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Today's Opinions

  • What’s the real cost of county benefits?

    To the editor:
    I took great interest in last week’s report on the county commissioners updating of employee health benefits.
    I have a few questions regarding spousal coverage. In the interest of taxpayers (all of us in the county), how about eliminating the “honor system” concept with regard to coverage? It should be mandatory for the county to be the payer of last resort.

  • The port project is not dead

    To the editor:
    It’s déjà vu all over again.
    In July 2010 the Ports Authority declared the Southport megaport project “on hold” and the press pronounced it was dead.
    Since then $2 million more has been spent examining how ports can compete for Post Panamax business, the Senate removed protective language from the House budget bill prohibiting spending on the deepwater port at Southport, and the price tag for the NCIT is now estimated to be a colossal, mind-boggling $6.1 billion.
    Dead? Hah!

  • Far from over, GOP presidential battle important part of vetting process

    On the morning of the Michigan and Arizona Republican primaries I was making my rounds through the morning political shows, hoping to catch up on the political news of the day after being in the vacuum of a first-degree murder trial for the past week.

    While watching an a.m. show “brewed by Starbucks,” NBC Chief Political Correspondent Chuck Todd and some of his liberal lemmings were salivating, and I mean salivating, at the idea of Mitt Romney losing his home state of Michigan on Tuesday.

  • ‘Just cause’ list to remove Warren from DSS is long

    Finally.
    And as far as we’re concerned, it wasn’t soon enough.
    Monday night the Brunswick County Board of Commissioners had a hearing to determine if there was just cause to remove fellow commissioner Charles Warren from the DSS board where he has been causing havoc as its chairman.
    Warren refused to leave the DSS board even after commissioners passed a code of ethics calling for commissioners to step down from such posts.
    He didn’t think that was “just cause” to remove him.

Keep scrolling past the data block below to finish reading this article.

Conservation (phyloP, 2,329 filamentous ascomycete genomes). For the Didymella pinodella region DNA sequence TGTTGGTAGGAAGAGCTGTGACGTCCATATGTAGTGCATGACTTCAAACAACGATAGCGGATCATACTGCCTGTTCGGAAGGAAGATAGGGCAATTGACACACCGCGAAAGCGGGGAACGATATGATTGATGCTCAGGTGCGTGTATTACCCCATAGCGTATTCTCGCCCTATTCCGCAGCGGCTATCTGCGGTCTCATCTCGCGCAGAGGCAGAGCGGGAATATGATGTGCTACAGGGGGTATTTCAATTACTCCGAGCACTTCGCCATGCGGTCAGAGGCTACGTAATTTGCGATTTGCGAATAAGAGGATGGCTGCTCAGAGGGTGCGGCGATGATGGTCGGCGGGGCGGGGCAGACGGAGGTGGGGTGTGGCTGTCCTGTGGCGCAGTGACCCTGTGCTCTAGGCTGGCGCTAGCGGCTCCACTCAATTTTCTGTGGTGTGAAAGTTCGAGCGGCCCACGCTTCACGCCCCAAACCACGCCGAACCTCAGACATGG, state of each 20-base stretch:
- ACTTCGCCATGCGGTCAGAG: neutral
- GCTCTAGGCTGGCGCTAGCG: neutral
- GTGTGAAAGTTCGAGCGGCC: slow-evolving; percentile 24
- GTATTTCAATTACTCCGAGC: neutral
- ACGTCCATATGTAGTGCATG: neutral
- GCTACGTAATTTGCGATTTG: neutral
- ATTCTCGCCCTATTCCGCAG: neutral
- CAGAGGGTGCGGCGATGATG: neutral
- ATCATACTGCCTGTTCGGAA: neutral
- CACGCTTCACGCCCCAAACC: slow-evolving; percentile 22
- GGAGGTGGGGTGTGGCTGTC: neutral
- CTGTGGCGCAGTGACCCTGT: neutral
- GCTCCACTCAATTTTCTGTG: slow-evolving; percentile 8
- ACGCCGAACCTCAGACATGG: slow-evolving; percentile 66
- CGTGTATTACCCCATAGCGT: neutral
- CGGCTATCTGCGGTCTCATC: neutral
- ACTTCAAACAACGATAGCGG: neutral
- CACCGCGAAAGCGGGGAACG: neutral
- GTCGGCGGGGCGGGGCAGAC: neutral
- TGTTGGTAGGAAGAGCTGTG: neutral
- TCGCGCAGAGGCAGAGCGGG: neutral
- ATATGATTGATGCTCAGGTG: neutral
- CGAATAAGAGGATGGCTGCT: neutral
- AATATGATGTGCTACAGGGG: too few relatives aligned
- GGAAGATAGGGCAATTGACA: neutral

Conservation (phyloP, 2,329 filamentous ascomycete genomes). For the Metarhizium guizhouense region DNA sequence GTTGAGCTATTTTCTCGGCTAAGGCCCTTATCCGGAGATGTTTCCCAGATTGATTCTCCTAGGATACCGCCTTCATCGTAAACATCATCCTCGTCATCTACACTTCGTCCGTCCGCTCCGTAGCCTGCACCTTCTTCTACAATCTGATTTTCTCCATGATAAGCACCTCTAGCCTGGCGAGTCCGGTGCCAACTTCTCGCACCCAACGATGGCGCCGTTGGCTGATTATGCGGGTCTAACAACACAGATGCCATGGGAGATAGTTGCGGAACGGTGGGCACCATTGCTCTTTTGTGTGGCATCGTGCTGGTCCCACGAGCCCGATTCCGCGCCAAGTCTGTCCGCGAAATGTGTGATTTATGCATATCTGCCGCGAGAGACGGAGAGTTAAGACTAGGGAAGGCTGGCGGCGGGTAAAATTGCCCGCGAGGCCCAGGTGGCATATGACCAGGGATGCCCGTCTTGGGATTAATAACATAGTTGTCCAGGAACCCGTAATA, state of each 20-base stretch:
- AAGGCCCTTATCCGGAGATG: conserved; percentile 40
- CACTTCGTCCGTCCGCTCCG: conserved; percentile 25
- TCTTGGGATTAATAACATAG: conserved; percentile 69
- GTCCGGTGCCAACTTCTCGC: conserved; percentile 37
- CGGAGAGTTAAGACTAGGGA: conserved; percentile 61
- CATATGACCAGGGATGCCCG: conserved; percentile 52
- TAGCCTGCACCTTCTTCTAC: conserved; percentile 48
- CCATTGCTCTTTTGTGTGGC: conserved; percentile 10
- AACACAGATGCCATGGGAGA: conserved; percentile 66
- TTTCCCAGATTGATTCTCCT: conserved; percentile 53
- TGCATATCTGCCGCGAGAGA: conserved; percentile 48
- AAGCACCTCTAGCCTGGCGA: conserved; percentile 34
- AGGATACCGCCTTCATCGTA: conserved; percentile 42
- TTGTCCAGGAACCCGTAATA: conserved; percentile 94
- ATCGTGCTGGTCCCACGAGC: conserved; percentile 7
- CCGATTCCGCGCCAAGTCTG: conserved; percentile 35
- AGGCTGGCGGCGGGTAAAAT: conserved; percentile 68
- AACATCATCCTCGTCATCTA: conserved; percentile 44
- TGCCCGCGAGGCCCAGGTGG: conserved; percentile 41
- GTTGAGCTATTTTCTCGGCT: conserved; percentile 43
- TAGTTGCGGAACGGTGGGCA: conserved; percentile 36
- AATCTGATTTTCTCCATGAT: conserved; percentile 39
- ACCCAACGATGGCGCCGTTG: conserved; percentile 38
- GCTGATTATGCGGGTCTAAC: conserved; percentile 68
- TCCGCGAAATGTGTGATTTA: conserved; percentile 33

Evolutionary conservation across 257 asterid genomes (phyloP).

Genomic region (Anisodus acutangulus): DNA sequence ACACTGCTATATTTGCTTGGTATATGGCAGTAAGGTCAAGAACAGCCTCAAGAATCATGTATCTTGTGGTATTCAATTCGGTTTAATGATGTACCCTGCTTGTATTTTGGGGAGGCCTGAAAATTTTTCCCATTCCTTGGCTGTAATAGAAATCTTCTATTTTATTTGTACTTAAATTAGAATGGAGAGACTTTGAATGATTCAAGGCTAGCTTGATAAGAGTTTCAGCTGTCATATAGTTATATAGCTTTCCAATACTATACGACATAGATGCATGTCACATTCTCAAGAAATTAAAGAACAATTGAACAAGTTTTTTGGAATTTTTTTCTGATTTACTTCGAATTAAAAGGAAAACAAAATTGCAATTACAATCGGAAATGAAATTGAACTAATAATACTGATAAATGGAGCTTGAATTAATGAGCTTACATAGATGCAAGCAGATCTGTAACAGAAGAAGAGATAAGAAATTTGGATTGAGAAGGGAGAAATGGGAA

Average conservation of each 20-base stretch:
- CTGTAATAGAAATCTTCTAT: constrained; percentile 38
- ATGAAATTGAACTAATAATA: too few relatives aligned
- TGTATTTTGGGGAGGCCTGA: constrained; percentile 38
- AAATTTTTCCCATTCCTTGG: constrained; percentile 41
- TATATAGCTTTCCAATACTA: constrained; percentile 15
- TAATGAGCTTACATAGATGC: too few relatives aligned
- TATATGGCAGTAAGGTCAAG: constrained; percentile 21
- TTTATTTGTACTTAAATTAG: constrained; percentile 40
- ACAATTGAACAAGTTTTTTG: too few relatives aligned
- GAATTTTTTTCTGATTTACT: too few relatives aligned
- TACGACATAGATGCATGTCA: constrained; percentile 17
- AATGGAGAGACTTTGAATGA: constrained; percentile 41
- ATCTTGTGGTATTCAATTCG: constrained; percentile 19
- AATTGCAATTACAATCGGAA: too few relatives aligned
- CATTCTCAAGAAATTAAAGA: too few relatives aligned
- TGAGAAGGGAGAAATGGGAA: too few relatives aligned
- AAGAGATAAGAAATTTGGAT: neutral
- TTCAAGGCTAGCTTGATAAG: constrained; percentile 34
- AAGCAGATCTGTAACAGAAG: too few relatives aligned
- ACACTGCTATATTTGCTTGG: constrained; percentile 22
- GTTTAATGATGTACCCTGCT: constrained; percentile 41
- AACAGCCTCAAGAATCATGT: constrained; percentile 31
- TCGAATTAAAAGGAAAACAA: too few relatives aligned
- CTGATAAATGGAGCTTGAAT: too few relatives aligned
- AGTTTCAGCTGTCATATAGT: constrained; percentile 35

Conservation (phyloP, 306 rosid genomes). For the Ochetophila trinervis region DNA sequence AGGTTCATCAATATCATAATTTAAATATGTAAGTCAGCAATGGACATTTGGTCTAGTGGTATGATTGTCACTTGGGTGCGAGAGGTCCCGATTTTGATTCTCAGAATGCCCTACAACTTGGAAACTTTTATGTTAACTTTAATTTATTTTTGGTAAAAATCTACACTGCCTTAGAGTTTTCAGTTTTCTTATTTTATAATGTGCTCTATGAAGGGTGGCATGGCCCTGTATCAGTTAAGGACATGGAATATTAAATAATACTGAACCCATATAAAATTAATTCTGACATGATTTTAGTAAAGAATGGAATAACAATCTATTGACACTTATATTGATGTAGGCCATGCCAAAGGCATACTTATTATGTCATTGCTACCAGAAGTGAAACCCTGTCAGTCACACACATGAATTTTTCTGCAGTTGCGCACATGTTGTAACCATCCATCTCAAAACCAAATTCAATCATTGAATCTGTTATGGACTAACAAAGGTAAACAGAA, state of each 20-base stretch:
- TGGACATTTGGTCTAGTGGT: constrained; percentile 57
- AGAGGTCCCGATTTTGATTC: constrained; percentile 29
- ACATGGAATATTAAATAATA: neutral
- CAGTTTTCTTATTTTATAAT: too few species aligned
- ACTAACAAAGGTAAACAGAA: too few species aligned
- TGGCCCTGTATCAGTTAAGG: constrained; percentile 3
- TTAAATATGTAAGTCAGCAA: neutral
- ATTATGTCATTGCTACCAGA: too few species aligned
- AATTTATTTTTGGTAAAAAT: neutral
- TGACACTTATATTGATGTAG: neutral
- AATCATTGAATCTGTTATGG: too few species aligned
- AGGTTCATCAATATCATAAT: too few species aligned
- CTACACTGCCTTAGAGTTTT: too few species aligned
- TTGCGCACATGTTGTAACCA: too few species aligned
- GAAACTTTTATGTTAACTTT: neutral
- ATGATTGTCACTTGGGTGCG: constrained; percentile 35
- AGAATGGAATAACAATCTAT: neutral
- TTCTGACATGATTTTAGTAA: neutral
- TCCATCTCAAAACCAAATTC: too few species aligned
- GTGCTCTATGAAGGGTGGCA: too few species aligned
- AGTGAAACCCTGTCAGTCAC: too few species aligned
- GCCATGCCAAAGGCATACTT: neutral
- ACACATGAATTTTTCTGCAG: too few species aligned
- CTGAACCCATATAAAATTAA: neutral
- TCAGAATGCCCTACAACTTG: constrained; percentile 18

• Hydrofracking isn’t the answer

    To the editor:
    Hydrofracking is banned in North Carolina. Recently, I received notice from a North Carolina watchdog group called Food and Water Watch. Reports say the General Assembly wants to overturn the ban this spring.
    I am a small business owner interested in reducing the cost of gas and oil, but only if methods used are safe and efficient.
    I strongly disagree with the idea of “hydrofracking” in North Carolina. Fresh water is a very limited/precious resource we should not take for granted. We cannot drink, swim or fish in natural gas.

  • A look at the family tree

    To the editor:
    When a family tree turns out good with no dead limbs and bears good fruit, maybe you should talk about it, or even write about it. So I did.
    Dad lived to be 86; mom only made it to 40. Their first-born for the family tree was me in December 1923. That makes me 88 and over.
    Then came two sisters. As years went by, dad married again. Then a brother; all total four.
    We all married and had a good life with our spouses. After 51 years of married life, my wife passed on.

  • Time is to fish or cut bait

    To the editor:
    The hierarchy of the Roman Catholic Church and its leftward leaning adherents now has to fish or cut bait.
    After more than half a century of buying the hook, line and sinker of Democratic Party’s promises of heaven on earth, the church’s skiff has now been pushed out into the middle of a very deep lake by President Obama’s mandate to provide contraception, pharmacological abortion and surgical sterilization.
    Land is no longer in sight, nor is there an anchor to allow for languid dawdling.

  • Doesn’t want to see trees cut down

    To the editor:
    I read with interest your article on the contemplated removal of 900 trees from the golf course at Carolina Shores.
    It amazes me the board of commissioners can be bullied by an organization that is bankrupt and whose principle owner is in foreclosure. It seems that a clap of the gavel by the mayor can terminate all the questions that require discussion and answers.